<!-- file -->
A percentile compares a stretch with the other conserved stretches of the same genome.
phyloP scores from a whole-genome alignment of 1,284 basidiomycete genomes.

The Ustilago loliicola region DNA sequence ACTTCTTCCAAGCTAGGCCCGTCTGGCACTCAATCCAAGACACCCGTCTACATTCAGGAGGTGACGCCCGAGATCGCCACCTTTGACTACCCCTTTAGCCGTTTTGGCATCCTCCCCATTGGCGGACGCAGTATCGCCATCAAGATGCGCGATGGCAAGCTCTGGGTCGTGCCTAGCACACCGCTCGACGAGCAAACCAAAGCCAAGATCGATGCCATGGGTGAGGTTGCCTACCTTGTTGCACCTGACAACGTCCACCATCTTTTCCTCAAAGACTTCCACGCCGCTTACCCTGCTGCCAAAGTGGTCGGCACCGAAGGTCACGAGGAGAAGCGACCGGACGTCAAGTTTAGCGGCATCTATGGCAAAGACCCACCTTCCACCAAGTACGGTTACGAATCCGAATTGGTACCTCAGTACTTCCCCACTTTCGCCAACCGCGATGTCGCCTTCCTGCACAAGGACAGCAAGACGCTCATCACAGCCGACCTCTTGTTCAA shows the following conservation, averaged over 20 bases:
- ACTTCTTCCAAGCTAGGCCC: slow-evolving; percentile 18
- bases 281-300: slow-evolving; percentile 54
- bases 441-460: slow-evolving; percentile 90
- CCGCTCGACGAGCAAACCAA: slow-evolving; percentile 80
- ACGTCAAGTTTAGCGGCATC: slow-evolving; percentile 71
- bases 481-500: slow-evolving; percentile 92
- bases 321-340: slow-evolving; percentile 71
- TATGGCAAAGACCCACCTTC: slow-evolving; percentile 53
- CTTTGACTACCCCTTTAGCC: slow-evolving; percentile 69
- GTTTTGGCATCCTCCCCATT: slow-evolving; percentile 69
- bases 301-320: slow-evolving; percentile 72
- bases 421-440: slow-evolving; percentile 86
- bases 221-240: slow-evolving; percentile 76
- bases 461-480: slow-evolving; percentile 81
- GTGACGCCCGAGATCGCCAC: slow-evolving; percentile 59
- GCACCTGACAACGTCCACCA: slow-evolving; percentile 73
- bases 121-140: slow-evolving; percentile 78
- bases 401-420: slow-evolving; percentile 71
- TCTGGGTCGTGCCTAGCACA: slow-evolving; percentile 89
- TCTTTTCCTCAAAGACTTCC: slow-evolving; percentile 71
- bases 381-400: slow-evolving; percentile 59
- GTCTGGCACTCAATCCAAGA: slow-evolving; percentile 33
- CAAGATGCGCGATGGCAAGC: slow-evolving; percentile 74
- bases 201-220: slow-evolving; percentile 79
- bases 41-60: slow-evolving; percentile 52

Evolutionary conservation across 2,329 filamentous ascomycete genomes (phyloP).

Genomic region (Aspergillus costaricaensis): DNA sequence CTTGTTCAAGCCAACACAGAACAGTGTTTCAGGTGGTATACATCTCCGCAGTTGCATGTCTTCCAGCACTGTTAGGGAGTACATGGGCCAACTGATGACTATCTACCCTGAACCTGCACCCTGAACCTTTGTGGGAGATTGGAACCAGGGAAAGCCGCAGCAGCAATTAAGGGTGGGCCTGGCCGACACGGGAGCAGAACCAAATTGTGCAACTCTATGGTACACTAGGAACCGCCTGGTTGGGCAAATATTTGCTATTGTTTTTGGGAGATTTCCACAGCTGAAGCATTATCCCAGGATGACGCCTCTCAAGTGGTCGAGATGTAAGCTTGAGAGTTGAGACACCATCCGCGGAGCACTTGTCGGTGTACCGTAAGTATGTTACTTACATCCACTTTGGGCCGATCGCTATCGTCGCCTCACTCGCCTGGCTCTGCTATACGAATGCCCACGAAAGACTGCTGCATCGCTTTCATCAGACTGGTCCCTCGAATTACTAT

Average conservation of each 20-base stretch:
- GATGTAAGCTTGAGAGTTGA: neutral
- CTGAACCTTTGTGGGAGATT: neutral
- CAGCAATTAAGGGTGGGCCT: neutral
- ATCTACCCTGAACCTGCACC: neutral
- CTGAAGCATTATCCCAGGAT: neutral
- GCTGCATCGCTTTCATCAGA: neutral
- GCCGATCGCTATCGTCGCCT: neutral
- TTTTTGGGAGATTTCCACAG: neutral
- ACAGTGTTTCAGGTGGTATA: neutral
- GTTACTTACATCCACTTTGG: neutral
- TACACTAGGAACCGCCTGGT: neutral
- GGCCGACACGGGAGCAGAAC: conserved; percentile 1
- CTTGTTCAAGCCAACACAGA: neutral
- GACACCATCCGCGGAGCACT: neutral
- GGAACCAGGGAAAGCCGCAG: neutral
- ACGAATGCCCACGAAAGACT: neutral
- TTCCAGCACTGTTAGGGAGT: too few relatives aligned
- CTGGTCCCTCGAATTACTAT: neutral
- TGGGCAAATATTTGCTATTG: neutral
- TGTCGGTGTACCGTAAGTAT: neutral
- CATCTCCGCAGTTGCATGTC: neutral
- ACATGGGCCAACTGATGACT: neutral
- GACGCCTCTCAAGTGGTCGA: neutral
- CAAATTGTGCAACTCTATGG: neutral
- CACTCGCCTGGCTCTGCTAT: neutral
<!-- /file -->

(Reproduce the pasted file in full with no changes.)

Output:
A percentile compares a stretch with the other conserved stretches of the same genome.
phyloP scores from a whole-genome alignment of 1,284 basidiomycete genomes.

The Ustilago loliicola region DNA sequence ACTTCTTCCAAGCTAGGCCCGTCTGGCACTCAATCCAAGACACCCGTCTACATTCAGGAGGTGACGCCCGAGATCGCCACCTTTGACTACCCCTTTAGCCGTTTTGGCATCCTCCCCATTGGCGGACGCAGTATCGCCATCAAGATGCGCGATGGCAAGCTCTGGGTCGTGCCTAGCACACCGCTCGACGAGCAAACCAAAGCCAAGATCGATGCCATGGGTGAGGTTGCCTACCTTGTTGCACCTGACAACGTCCACCATCTTTTCCTCAAAGACTTCCACGCCGCTTACCCTGCTGCCAAAGTGGTCGGCACCGAAGGTCACGAGGAGAAGCGACCGGACGTCAAGTTTAGCGGCATCTATGGCAAAGACCCACCTTCCACCAAGTACGGTTACGAATCCGAATTGGTACCTCAGTACTTCCCCACTTTCGCCAACCGCGATGTCGCCTTCCTGCACAAGGACAGCAAGACGCTCATCACAGCCGACCTCTTGTTCAA shows the following conservation, averaged over 20 bases:
- ACTTCTTCCAAGCTAGGCCC: slow-evolving; percentile 18
- bases 281-300: slow-evolving; percentile 54
- bases 441-460: slow-evolving; percentile 90
- CCGCTCGACGAGCAAACCAA: slow-evolving; percentile 80
- ACGTCAAGTTTAGCGGCATC: slow-evolving; percentile 71
- bases 481-500: slow-evolving; percentile 92
- bases 321-340: slow-evolving; percentile 71
- TATGGCAAAGACCCACCTTC: slow-evolving; percentile 53
- CTTTGACTACCCCTTTAGCC: slow-evolving; percentile 69
- GTTTTGGCATCCTCCCCATT: slow-evolving; percentile 69
- bases 301-320: slow-evolving; percentile 72
- bases 421-440: slow-evolving; percentile 86
- bases 221-240: slow-evolving; percentile 76
- bases 461-480: slow-evolving; percentile 81
- GTGACGCCCGAGATCGCCAC: slow-evolving; percentile 59
- GCACCTGACAACGTCCACCA: slow-evolving; percentile 73
- bases 121-140: slow-evolving; percentile 78
- bases 401-420: slow-evolving; percentile 71
- TCTGGGTCGTGCCTAGCACA: slow-evolving; percentile 89
- TCTTTTCCTCAAAGACTTCC: slow-evolving; percentile 71
- bases 381-400: slow-evolving; percentile 59
- GTCTGGCACTCAATCCAAGA: slow-evolving; percentile 33
- CAAGATGCGCGATGGCAAGC: slow-evolving; percentile 74
- bases 201-220: slow-evolving; percentile 79
- bases 41-60: slow-evolving; percentile 52

Evolutionary conservation across 2,329 filamentous ascomycete genomes (phyloP).

Genomic region (Aspergillus costaricaensis): DNA sequence CTTGTTCAAGCCAACACAGAACAGTGTTTCAGGTGGTATACATCTCCGCAGTTGCATGTCTTCCAGCACTGTTAGGGAGTACATGGGCCAACTGATGACTATCTACCCTGAACCTGCACCCTGAACCTTTGTGGGAGATTGGAACCAGGGAAAGCCGCAGCAGCAATTAAGGGTGGGCCTGGCCGACACGGGAGCAGAACCAAATTGTGCAACTCTATGGTACACTAGGAACCGCCTGGTTGGGCAAATATTTGCTATTGTTTTTGGGAGATTTCCACAGCTGAAGCATTATCCCAGGATGACGCCTCTCAAGTGGTCGAGATGTAAGCTTGAGAGTTGAGACACCATCCGCGGAGCACTTGTCGGTGTACCGTAAGTATGTTACTTACATCCACTTTGGGCCGATCGCTATCGTCGCCTCACTCGCCTGGCTCTGCTATACGAATGCCCACGAAAGACTGCTGCATCGCTTTCATCAGACTGGTCCCTCGAATTACTAT

Average conservation of each 20-base stretch:
- GATGTAAGCTTGAGAGTTGA: neutral
- CTGAACCTTTGTGGGAGATT: neutral
- CAGCAATTAAGGGTGGGCCT: neutral
- ATCTACCCTGAACCTGCACC: neutral
- CTGAAGCATTATCCCAGGAT: neutral
- GCTGCATCGCTTTCATCAGA: neutral
- GCCGATCGCTATCGTCGCCT: neutral
- TTTTTGGGAGATTTCCACAG: neutral
- ACAGTGTTTCAGGTGGTATA: neutral
- GTTACTTACATCCACTTTGG: neutral
- TACACTAGGAACCGCCTGGT: neutral
- GGCCGACACGGGAGCAGAAC: conserved; percentile 1
- CTTGTTCAAGCCAACACAGA: neutral
- GACACCATCCGCGGAGCACT: neutral
- GGAACCAGGGAAAGCCGCAG: neutral
- ACGAATGCCCACGAAAGACT: neutral
- TTCCAGCACTGTTAGGGAGT: too few relatives aligned
- CTGGTCCCTCGAATTACTAT: neutral
- TGGGCAAATATTTGCTATTG: neutral
- TGTCGGTGTACCGTAAGTAT: neutral
- CATCTCCGCAGTTGCATGTC: neutral
- ACATGGGCCAACTGATGACT: neutral
- GACGCCTCTCAAGTGGTCGA: neutral
- CAAATTGTGCAACTCTATGG: neutral
- CACTCGCCTGGCTCTGCTAT: neutral